682 * to .fg files; in other words, an .em file without a corresponding .fg
683 * file is useless. Furthermore, one also needs a corresponding .tab file
684 * containing the data used for parameter learning.
685 *
686 * An .em file starts with a line specifying the number of maximization steps,
687 * followed by an empty line. Then, each maximization step is described in a
688 * block, which should satisfy the format described in the next subsection.
689 *
690 * \subsection fileformats-emalg-maximizationstep Maximization Step block format
691 *
692 * A maximization step block of an .em file starts with a single line
693 * describing the number of shared parameters blocks that will follow.
694 * Then, each shared parameters block follows, in the format described in
695 * the next subsection.
696 *
697 * \subsection fileformats-emalg-sharedparameters Shared parameters block format
698 *
699 * A shared parameters block of an .em file starts with a single line
700 * consisting of the name of a ParameterEstimation subclass
701 * and its parameters in the format of a PropertySet. For example:
702 * <pre> CondProbEstimation [target_dim=2,total_dim=4,pseudo_count=1]</pre>
703 * The next line contains the number of factors that share their parameters.
704 * Then, each of these factors is specified on separate lines (possibly
705 * seperated by empty lines), where each line consists of several fields
706 * seperated by a space or a tab character. The first field contains
707 * the index of the factor in the factor graph. The following fields should
708 * contain the variable labels of the variables on which that factor depends,
709 * in a specific ordering. This ordering can be different from the canonical
710 * ordering of the variables used internally in libDAI (which would be sorted
711 * ascendingly according to the variable labels). The ordering of the variables
712 * specifies the implicit ordering of the shared parameters: when iterating
713 * over all shared parameters, the corresponding index of the first variable
714 * changes fastest (in the inner loop), and the corresponding index of the
715 * last variable changes slowest (in the outer loop). By choosing the right
716 * ordering, it is possible to let different factors (depending on different
717 * variables) share parameters in parameter learning using EM. This convention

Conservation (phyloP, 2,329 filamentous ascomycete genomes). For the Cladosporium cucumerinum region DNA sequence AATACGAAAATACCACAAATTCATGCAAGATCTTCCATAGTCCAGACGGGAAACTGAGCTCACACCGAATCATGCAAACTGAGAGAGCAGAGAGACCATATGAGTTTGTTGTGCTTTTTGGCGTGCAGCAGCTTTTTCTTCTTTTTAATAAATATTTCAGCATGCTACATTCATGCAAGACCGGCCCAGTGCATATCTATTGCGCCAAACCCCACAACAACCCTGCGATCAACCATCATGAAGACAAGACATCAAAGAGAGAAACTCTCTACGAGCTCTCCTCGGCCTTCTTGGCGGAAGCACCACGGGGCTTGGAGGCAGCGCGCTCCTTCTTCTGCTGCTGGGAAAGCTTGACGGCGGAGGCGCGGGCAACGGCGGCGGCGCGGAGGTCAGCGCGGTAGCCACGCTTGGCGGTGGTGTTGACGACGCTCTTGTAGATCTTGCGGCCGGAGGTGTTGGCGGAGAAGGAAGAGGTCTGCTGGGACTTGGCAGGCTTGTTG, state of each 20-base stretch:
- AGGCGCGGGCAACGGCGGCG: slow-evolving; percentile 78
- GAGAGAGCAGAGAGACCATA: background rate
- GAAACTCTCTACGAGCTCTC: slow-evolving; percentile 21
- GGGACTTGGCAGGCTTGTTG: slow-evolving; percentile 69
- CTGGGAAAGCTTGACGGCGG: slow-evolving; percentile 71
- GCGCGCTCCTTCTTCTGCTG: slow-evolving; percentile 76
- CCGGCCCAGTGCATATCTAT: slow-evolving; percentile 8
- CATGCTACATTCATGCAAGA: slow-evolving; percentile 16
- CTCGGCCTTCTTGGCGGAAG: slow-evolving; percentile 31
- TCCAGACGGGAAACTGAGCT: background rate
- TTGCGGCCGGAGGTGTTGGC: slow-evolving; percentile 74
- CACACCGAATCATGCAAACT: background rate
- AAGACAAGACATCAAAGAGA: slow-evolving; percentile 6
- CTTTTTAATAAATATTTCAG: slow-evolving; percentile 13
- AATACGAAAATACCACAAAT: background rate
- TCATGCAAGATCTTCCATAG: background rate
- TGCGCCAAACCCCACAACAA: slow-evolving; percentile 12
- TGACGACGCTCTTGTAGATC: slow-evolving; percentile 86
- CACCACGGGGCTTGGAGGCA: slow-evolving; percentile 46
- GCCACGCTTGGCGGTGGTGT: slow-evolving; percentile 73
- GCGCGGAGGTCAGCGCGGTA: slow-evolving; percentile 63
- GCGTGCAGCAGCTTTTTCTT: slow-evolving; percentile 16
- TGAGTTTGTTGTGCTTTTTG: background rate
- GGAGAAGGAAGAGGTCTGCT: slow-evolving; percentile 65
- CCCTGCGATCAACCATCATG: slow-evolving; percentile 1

718 * is similar to the convention used in factor blocks in a factor graph .fg
719 * file (see \ref fileformats-factorgraph-factor).
720 *
721 * \section fileformats-aliases Aliases file format
722 *
723 * An aliases file is basically a list of "macros" and the strings that they
724 * should be substituted with.
725 *
726 * Each line of the aliases file can be either empty, contain a comment
727 * (if the first character is a '#') or contain an alias. In the latter case,
728 * the line should contain a colon; the part before the colon contains the
729 * name of the alias, the part after the colon the string that it should be
730 * substituted with. Any whitespace before and after the colon is ignored.
731 *
732 * For example, the following line would define the alias \c BP_SEQFIX
733 * as a shorthand for "BP[updates=SEQFIX,tol=1e-9,maxiter=10000,logdomain=0]":
734 * <pre>
735 * BP_SEQFIX: BP[updates=SEQFIX,tol=1e-9,maxiter=10000,logdomain=0]
736 * </pre>
737 *
738 * Aliases files can be used to store default options for algorithms.
739 */
740
741 /** \page bibliography Bibliography
742 * \anchor EaG09 \ref EaG09
743 * F. Eaton and Z. Ghahramani (2009):
744 * "Choosing a Variable to Clamp",
745 * <em>Proceedings of the Twelfth International Conference on Artificial Intelligence and Statistics (AISTATS 2009)</em> 5:145-152,
746 * http://jmlr.csail.mit.edu/proceedings/papers/v5/eaton09a/eaton09a.pdf
747 *
748 * \anchor EMK06 \ref EMK06
749 * G. Elidan and I. McGraw and D. Koller (2006):
750 * "Residual Belief Propagation: Informed Scheduling for Asynchronous Message Passing",
751 * <em>Proceedings of the 22nd Annual Conference on Uncertainty in Artificial Intelligence (UAI-06)</em>,
752 * http://uai.sis.pitt.edu/papers/06/UAI2006_0091.pdf
753 *
754 * \anchor HAK03 \ref HAK03
755 * T. Heskes and C. A. Albers and H. J. Kappen (2003):
756 * "Approximate Inference and Constrained Optimization",
757 * <em>Proceedings of the 19th Annual Conference on Uncertainty in Artificial Intelligence (UAI-03)</em> pp. 313-320,
758 * http://www.snn.ru.nl/reports/Heskes.uai2003.ps.gz
759 *
760 * \anchor KFL01 \ref KFL01
761 * F. R. Kschischang and B. J. Frey and H.-A. Loeliger (2001):
762 * "Factor Graphs and the Sum-Product Algorithm",
763 * <em>IEEE Transactions on Information Theory</em> 47(2):498-519,
764 * http://ieeexplore.ieee.org/xpl/freeabs_all.jsp?arnumber=910572
765 *
766 * \anchor KoF09 \ref KoF09
767 * D. Koller and N. Friedman (2009):
768 * <em>Probabilistic Graphical Models - Principles and Techniques</em>,
769 * The MIT Press, Cambridge, Massachusetts, London, England.
770
771 * \anchor Min05 \ref Min05
772 * T. Minka (2005):
773 * "Divergence measures and message passing",